4,3820          4,2485      -0,13353139    -0,0667657
                                          4,4998          4,3820      -0,11778304   -0,05889152
                                          3,9120          4,2485       0,33647224    0,16823612
                                          4,1744          4,5539       0,37948962    0,18974481

                                          Step 2        Mean d2 =     -0,11576491 -0,05788246
                                                          n2 =             6



  34 |   Training workshop: Training of BE assessors, Kiev, October 2009
                   Step 3: Squared differences
                           PERIOD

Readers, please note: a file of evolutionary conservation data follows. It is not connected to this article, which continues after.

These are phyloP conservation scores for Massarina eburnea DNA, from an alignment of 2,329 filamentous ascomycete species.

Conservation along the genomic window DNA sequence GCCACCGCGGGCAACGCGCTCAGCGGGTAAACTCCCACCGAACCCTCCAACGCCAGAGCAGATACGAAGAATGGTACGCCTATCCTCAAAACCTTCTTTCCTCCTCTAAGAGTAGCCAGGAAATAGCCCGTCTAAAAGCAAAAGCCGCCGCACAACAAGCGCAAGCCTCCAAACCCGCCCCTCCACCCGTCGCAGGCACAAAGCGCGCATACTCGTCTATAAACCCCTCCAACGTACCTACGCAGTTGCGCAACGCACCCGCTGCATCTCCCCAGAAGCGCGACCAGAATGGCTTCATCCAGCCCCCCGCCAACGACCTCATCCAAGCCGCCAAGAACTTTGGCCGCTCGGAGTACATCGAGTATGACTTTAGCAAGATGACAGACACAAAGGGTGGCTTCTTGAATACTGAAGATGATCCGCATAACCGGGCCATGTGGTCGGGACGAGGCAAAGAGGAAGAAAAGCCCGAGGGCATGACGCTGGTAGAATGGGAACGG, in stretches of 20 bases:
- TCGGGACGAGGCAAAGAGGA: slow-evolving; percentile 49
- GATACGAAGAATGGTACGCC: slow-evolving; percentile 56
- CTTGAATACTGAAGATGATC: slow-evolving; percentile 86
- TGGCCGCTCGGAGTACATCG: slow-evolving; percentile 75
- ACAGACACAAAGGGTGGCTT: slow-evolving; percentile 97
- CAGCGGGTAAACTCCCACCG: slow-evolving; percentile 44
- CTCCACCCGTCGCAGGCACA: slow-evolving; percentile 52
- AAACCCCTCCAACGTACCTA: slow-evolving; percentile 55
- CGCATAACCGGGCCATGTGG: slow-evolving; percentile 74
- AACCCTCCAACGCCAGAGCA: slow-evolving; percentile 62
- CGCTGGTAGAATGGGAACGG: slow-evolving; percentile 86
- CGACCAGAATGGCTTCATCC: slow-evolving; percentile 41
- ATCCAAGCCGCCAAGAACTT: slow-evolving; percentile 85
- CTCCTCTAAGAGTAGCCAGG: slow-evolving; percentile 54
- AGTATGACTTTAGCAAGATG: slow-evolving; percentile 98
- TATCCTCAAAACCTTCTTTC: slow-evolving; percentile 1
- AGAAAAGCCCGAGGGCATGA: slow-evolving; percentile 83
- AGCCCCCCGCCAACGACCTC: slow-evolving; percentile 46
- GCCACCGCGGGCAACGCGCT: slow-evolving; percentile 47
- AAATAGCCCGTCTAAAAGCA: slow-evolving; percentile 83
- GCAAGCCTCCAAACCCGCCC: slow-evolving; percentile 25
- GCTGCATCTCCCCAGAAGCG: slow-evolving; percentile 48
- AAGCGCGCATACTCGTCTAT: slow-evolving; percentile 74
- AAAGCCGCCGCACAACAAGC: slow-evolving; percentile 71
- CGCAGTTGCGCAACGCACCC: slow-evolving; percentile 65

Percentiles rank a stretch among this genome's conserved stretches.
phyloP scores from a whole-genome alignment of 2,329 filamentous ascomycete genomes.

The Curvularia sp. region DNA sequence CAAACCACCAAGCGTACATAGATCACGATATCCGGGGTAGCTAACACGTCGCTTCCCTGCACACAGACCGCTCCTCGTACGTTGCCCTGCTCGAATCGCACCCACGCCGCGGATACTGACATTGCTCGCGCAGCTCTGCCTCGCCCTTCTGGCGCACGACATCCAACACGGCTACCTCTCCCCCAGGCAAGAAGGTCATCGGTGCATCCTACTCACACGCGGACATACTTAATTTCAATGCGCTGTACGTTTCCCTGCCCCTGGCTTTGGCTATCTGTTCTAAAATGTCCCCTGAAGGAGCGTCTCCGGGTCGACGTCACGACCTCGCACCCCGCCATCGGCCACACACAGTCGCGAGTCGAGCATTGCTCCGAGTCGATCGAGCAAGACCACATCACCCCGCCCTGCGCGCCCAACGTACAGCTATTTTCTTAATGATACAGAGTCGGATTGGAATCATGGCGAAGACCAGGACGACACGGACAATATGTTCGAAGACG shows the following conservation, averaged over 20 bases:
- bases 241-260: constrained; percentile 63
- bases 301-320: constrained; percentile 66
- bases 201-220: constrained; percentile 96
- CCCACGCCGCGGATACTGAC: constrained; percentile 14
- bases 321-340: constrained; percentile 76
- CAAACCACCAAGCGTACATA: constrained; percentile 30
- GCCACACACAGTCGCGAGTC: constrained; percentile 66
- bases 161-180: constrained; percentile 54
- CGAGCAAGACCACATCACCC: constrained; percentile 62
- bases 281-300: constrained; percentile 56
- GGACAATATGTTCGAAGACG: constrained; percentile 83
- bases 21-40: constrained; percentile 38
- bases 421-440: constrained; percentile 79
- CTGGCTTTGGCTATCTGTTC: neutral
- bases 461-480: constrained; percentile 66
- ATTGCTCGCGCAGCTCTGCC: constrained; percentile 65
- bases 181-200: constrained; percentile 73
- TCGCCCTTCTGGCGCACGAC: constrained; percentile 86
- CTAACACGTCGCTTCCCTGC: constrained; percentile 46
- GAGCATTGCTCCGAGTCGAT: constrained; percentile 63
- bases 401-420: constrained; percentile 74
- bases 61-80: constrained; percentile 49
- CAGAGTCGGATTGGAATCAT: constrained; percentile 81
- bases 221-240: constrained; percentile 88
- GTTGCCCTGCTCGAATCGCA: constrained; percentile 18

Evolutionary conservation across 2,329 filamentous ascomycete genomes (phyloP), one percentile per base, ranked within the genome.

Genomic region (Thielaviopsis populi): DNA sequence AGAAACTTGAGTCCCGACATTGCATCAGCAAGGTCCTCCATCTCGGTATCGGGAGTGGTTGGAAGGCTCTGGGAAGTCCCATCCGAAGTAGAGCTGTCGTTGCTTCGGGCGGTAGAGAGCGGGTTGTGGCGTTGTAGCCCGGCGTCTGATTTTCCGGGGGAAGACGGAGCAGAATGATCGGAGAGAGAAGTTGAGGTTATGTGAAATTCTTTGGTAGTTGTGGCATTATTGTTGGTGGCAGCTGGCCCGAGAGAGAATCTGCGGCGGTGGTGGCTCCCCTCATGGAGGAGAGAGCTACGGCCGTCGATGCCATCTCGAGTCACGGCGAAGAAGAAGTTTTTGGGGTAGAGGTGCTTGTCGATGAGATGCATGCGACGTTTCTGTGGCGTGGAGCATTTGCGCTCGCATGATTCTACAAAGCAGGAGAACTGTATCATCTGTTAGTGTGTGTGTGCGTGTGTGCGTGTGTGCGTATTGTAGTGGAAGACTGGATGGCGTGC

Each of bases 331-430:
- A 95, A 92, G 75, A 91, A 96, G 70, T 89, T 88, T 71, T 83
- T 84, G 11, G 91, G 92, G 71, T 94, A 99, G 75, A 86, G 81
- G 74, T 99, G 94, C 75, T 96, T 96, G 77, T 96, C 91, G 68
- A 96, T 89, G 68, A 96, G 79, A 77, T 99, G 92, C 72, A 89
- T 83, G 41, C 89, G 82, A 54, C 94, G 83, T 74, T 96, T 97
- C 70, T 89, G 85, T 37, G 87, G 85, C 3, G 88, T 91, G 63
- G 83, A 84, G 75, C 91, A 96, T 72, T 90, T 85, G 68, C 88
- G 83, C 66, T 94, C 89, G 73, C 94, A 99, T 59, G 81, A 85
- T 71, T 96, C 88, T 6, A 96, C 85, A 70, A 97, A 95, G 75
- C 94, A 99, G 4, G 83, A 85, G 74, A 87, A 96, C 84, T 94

I              II             Step 1        Step 1        Step 3        Step 3
                       R              T              P2-P1        (P2-P1)/2    d - mean d     squared
                  4,31748811     4,24849524      -0,06899287    -0,03449644   0,01140614    0,0001301
                  4,55387689     4,49980967      -0,05406722    -0,02703361   0,01886897    0,00035604
                  4,49980967     4,55387689       0,05406722    0,02703361    0,07293619    0,00531969
                  4,38202663     4,24849524      -0,13353139     -0,0667657   -0,02086312   0,00043527
                  4,24849524     4,09434456      -0,15415068    -0,07707534   -0,03117276   0,00097174
                  4,44265126     4,24849524      -0,19415601    -0,09707801   -0,05117543   0,00261892